Father Dr Winston Layne (in gold chasuble) administering his first Holy Communion sacrament as a Roman Catholic priest. (Picture by Ricardo Leacock)
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FORMER ANGLICAN PRIEST Dr Winston Layne is now an ordained minister in the Roman Catholic Church.
A packed St Patrick’s Cathedral witnessed “Father Layne” recite his vows during the ordination conducted by Roman Catholic Archbishop of Port of Spain and Apostolic Administrator of the Diocese of Bridgetown, Jason Gordon, on Tuesday night.
Dean of the Cathedral of St Michael and All Angels, Dr Jeffrey Gibson; head of the Barbados Christian Council, Canon Noel Burke; retired Canon Gregston Gooding and Rev. Dr Marcus Lashley, all Anglicans, were among the congregation.
Also being ordained to the deaconate of the Roman Catholic Church were postman Fabian Alexander, insurance executive Michael Gonsalves and information technology consultant Alphonsus Joseph.
Rose to become canon
It was a poignant moment for 74-year-old Layne, who had served the Anglican Church in Barbados for several years and had risen to the level of canon.
He was ordained as “transitional deacon” along with another Barbadian in December last year, marking the first time in more than 40 years that Barbadians were consecrated on the way to becoming ordained ministers of the Catholic Church.
That was an unusual occurrence since Layne is married and is a father. He became the only Barbadian since Leslie Lett to have converted from the Anglican priesthood to Catholicism and serving as a married man. The three deacons ordained with him Tuesday night are also married.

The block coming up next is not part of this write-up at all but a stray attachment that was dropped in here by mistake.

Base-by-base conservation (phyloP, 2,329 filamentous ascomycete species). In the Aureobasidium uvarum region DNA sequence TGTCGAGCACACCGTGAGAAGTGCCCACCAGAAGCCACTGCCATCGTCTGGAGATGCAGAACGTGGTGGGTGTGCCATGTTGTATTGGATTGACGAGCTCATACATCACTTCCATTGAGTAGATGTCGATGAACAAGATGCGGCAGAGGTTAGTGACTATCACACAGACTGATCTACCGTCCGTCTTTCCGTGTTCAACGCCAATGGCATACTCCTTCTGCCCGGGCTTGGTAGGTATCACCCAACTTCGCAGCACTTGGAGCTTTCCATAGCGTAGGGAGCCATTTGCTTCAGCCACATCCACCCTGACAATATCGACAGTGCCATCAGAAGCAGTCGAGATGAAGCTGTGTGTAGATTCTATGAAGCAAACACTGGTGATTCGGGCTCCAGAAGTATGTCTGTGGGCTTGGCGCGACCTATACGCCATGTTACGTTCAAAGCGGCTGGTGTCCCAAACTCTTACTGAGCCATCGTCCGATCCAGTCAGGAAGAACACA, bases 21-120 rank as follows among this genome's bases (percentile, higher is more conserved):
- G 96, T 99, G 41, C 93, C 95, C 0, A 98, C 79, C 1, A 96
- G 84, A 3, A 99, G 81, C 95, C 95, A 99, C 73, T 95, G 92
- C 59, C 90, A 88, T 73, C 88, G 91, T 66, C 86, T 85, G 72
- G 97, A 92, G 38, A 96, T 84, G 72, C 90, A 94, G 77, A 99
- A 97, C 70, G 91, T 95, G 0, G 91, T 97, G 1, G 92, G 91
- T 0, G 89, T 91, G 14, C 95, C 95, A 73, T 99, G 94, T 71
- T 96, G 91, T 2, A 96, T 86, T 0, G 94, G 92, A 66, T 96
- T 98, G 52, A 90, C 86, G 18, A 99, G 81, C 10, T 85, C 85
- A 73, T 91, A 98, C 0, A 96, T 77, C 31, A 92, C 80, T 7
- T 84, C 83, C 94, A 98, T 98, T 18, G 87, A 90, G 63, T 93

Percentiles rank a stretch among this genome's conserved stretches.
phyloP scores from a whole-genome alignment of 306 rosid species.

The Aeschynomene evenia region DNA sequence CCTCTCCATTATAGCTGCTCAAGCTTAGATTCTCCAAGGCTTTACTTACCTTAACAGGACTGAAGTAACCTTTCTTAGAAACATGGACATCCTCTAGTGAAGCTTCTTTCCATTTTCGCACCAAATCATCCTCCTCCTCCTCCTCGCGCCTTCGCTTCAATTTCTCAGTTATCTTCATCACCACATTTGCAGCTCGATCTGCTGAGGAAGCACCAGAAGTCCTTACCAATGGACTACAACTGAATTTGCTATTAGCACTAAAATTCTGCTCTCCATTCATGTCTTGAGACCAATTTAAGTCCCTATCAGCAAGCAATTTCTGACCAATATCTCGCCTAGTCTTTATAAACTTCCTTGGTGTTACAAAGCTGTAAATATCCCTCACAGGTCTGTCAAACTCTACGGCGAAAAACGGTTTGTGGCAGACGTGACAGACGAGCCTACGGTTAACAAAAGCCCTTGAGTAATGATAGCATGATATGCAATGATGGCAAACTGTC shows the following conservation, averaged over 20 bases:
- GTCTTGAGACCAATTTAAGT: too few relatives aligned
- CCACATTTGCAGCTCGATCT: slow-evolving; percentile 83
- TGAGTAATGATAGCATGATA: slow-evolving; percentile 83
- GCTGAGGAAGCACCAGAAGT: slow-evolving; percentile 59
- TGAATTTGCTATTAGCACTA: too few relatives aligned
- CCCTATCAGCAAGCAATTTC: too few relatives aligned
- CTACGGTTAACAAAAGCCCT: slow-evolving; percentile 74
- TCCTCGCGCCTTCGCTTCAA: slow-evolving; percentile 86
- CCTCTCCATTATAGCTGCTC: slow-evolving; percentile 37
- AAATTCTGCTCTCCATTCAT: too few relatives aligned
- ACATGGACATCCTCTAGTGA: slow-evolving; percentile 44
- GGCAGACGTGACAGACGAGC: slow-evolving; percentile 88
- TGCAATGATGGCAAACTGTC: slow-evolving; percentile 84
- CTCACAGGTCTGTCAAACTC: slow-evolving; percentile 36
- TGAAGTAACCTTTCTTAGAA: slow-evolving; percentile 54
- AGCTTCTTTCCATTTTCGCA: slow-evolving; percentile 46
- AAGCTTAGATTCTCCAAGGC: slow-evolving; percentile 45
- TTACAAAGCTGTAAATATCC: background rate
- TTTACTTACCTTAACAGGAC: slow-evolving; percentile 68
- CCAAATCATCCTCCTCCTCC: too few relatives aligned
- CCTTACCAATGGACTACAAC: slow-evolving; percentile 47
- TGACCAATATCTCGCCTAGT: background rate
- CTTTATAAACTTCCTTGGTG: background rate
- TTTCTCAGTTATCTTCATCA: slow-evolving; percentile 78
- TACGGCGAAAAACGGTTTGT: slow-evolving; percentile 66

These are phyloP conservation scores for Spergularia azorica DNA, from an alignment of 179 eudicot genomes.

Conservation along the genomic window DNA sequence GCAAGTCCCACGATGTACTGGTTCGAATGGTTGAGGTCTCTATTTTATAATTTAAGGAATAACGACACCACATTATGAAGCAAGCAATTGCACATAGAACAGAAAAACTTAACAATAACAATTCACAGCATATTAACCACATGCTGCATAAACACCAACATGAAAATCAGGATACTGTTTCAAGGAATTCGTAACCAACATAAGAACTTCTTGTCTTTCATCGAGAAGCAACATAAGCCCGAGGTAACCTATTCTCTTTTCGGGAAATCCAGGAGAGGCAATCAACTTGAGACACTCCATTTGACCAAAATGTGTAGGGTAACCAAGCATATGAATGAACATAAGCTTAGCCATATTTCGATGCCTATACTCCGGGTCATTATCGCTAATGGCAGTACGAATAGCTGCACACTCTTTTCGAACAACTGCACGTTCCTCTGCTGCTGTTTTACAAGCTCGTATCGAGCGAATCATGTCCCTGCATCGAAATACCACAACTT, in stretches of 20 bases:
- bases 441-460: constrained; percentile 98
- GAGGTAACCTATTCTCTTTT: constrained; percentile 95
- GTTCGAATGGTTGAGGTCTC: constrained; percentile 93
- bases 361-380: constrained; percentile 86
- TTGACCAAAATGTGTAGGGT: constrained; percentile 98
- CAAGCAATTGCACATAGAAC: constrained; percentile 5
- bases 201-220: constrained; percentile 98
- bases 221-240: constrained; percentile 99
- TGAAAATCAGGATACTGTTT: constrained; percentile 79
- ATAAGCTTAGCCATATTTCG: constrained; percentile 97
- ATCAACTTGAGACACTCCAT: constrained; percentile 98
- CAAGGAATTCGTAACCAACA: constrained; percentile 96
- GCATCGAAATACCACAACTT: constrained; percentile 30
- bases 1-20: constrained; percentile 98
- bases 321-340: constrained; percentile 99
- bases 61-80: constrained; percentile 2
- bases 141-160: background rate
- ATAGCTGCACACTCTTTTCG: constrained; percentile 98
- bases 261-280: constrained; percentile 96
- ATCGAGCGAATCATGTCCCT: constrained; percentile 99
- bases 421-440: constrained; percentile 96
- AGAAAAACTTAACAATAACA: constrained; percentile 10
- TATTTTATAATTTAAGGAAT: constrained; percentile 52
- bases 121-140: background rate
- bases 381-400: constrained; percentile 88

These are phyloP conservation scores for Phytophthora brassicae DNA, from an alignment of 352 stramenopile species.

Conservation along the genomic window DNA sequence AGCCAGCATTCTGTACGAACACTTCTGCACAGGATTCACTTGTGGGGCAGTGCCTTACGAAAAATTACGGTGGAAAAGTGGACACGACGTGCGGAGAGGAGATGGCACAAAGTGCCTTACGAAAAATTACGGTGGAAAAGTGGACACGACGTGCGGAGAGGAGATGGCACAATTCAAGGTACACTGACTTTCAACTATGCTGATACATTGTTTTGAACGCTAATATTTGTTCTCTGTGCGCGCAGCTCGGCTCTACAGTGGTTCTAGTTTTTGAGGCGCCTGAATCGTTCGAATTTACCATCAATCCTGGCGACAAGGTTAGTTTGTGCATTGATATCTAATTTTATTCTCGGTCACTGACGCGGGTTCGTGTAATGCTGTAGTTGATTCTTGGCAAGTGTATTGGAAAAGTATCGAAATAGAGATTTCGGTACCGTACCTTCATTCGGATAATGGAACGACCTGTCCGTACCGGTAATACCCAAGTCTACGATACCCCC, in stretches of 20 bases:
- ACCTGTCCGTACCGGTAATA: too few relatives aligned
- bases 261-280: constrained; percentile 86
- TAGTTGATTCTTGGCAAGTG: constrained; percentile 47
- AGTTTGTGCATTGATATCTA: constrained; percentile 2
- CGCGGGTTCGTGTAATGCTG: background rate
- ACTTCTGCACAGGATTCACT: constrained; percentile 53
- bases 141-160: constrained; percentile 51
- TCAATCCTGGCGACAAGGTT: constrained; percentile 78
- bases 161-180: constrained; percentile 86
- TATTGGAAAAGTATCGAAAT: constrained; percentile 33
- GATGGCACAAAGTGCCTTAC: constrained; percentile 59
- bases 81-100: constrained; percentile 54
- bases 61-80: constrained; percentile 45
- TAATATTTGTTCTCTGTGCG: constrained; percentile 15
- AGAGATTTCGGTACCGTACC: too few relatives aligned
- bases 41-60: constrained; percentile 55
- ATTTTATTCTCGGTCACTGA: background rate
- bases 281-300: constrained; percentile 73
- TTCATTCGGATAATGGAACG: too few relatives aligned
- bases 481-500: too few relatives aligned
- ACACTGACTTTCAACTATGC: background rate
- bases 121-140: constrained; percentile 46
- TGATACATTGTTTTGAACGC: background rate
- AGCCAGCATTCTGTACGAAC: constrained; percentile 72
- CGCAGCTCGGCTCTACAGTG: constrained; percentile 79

Archbishop Gordon had earlier disclosed that the church had asked for and had received “special dispensation” from the Vatican for Layne to become a priest within the Catholic Church.
Layne’s wife, Vernese, assisted with the draping of her husband’s chasuble (the ornate sleeveless outer vestment worn by a priest when celebrating mass).
In his address, Gordon reminded the ordained of their promise to serve, telling them it was a moment of deeper service.
“Your call and your answering the call has brought you to a place where you are ready to serve the body of Christ in a deeper way . . . to put forward before people the truth.”
In a message prepared for the occasion, Layne wrote: “From my childhood and early adult life, right through to the present time, have been periods of serious wrestling with self and purpose. Then there was my answering the call to follow a priestly life in the Anglican Church . . . .
“The one thing I most desired earnestly then and now is to live an exemplary Christian life, to give the best of what I have to offer in the service of Christ and His church. I am here before you today because there is no other place I would rather be.” (GC)